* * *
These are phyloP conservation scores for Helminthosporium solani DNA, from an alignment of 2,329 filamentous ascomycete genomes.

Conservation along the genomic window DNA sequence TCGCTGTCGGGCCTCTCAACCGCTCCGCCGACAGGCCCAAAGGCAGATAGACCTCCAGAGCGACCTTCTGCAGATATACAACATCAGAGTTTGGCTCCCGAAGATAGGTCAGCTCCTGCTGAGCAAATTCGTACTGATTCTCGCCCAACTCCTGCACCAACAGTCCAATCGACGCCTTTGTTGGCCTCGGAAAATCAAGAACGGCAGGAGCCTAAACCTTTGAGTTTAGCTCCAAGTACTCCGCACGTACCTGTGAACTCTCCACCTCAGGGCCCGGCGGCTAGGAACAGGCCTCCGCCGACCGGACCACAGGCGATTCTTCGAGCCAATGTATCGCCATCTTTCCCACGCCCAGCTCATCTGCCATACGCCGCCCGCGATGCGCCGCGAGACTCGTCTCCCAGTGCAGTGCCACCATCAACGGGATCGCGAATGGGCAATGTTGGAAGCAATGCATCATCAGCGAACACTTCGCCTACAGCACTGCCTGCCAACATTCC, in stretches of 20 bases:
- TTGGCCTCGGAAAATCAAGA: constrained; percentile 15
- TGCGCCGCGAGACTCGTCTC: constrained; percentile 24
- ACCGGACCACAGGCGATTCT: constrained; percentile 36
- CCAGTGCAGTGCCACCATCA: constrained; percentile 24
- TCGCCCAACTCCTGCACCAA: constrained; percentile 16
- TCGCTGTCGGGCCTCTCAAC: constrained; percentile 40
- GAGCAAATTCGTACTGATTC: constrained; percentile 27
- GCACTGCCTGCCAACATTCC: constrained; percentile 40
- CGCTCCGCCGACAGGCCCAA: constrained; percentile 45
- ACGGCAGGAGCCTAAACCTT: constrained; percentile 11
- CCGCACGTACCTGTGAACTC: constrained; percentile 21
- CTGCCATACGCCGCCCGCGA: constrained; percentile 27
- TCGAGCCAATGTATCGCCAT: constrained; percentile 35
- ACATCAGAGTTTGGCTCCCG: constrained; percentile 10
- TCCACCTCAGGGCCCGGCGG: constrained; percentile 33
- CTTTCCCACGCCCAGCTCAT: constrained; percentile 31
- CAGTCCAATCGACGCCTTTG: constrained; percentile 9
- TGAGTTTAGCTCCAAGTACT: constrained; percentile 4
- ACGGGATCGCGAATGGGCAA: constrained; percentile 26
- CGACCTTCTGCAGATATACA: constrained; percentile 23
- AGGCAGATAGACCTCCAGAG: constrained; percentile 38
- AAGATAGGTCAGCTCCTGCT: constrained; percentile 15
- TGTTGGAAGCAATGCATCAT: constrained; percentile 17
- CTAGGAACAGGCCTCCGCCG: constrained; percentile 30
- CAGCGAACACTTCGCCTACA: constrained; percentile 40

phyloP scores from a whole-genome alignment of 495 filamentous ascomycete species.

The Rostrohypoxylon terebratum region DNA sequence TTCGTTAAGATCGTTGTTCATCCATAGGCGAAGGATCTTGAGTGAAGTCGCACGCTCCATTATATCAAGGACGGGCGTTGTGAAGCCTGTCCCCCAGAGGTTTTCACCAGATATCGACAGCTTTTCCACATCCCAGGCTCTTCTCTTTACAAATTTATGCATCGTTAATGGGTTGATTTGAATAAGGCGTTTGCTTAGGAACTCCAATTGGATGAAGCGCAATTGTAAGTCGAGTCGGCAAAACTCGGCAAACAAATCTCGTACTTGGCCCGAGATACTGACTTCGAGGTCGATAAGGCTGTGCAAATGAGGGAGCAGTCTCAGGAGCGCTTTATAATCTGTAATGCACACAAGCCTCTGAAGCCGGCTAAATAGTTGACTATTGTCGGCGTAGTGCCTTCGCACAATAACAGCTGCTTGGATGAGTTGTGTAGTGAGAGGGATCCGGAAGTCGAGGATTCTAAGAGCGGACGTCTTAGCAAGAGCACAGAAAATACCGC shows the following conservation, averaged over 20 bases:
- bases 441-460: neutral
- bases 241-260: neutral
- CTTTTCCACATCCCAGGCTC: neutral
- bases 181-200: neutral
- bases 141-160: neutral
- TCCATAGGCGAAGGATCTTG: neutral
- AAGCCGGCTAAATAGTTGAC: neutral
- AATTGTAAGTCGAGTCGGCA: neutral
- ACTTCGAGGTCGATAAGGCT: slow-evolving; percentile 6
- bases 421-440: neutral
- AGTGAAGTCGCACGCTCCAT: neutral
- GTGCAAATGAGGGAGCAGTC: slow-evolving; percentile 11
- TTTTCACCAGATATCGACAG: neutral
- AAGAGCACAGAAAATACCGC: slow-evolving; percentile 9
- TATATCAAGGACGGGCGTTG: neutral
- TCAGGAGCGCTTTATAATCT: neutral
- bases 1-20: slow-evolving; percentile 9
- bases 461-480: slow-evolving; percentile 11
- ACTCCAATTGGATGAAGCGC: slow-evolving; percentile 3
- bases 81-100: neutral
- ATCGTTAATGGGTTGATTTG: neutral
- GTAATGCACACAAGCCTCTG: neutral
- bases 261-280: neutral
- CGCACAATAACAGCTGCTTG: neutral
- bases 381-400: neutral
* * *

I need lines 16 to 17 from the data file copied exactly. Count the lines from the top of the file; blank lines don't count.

- ACATCAGAGTTTGGCTCCCG: constrained; percentile 10
- TCCACCTCAGGGCCCGGCGG: constrained; percentile 33